David Brin does a good job of unifying the Robot and Foundation novels by explaining many of the contradictions which come up if we assume every book written so far is to be viewed as in the same universe. One of the nagging questions which bothered me while reading the series is, “How did 25 million worlds get settled in just 20,000 or so years?” Brin explains this and many other things throughout the novel. At some points it seemed that he was reaching very hard to explain every single little detail linking the other novels together. Overall the book was enjoyable, but I think that the last one was significantly better.
The book starts out with Hari Seldon repeating the phrase “I am finished” over and over in his mind. Hari, bound to a wheelchair and cared for by Kers Katun, seems ready to curl up and die, as his doctors have told him he does not have long to live. After a long life full of adventure and intrigue he finishes his final task of recording the infamous Seldon Crisis videos for the Time Vault which will be installed on Terminus. He feels that everyone’s attitude toward him changed once he was done with the final message, like they have no more use for him.
Hari latches onto an opportunity to join a research project with a soil expert named Horis Antic. Horis has a theory to predict the occurrence of Chaos Worlds which uses soil composition analysis. Hari is intrigued because he always thought that something was missing from his own equations. He sneaks out of Trantor along with his guardian and Horis Antic. Very soon the entire crew of their survey ship, which is supposed to help confirm the correlation of Hari and Horis’s theories, is ambushed by some rebels from a the chaos world of Ktlina led by a woman who seems somewhat familiar to Hari. She turns out to be Sybl, the female programmer that resurrected the Joan of Arc sim. She had escaped to Ktlina from Trantor after the debate fiasco between Joan and Voltaire in Foundation’s Fear.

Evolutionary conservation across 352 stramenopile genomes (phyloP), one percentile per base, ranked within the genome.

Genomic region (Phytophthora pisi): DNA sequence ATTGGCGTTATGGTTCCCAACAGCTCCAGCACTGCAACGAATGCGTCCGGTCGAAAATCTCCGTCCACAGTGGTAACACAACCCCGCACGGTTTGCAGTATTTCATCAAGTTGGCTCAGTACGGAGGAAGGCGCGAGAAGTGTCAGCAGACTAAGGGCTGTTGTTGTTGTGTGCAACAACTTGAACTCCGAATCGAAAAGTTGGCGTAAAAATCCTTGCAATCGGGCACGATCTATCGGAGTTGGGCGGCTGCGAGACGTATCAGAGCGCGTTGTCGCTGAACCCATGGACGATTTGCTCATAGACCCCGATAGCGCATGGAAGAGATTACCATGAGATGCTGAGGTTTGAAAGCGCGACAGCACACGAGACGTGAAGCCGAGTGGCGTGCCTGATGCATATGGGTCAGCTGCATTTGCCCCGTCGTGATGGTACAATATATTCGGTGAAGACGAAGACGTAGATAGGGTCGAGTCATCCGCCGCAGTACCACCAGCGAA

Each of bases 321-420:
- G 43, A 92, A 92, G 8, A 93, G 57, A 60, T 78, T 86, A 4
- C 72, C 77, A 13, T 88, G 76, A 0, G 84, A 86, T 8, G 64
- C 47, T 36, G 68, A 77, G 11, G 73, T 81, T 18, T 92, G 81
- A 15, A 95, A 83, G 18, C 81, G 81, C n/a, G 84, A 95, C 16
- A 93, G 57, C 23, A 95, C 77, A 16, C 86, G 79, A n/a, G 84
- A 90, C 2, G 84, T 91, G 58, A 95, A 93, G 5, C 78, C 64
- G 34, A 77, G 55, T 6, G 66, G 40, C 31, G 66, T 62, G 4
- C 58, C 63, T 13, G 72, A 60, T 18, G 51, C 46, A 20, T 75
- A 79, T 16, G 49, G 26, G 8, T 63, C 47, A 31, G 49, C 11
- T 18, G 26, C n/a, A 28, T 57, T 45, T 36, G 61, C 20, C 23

Throughout the rest of the novel so much time is spent examining the origins of ‘chaos’ that it seems this book should have been named Foundation and Chaos instead of the previous one. Hari finds himself used as a pawn yet again, in a way I won’t mention because it would spoil too many surprises. He is caught between the Calvinian and Giskardian robots, as well as the humans from the Ktlina. While all of this happens Dors Venabili is called to a meeting on Panucopia by rogue robot Lodovic Trema. After receiving a disturbing present from Lodovic, Dors begins to question her loyalty to Daneel. Reluctantly, she agrees to set aside her differences and work with this rogue to try and save Hari.
One of the main themes in this book is the danger of too much knowledge. I found it disturbing at times to see how Hari Seldon referred to ancient vaults of information as “horrors”. This seems to be the opposite of Google’s mission “to organize the world’s [galaxy’s] information and make it universally accessible and useful”. I think it would be a shame if we let our knowledge of history be censored on the same level that happens in this series. Of course, I understand there is a need to suppress information in order to keep robotics from being rediscovered. It seems pretty obvious that in order for humanity to flourish, it needs to be without robot intervention. Daneel’s reveals his final plan, so that he can finally rest, which foreshadows the events of Foundation’s Edge and Foundation and Earth.
Possibly my biggest disappointment in this book was that we never get to see Dors visiting Hari before he dies. There must have been at least 5 or 6 passages in the novel referring to Daneel’s promise that Dors would return to Trantor to be with Hari before his death. I can understand why the ended played out as it did though. It was much more uplifting than seeing Hari die, as we did in Forward the Foundation. Still, the book was good in that it answered the many questions that the Second Foundation Trilogy created, and tied up a few things from all of the previous novels.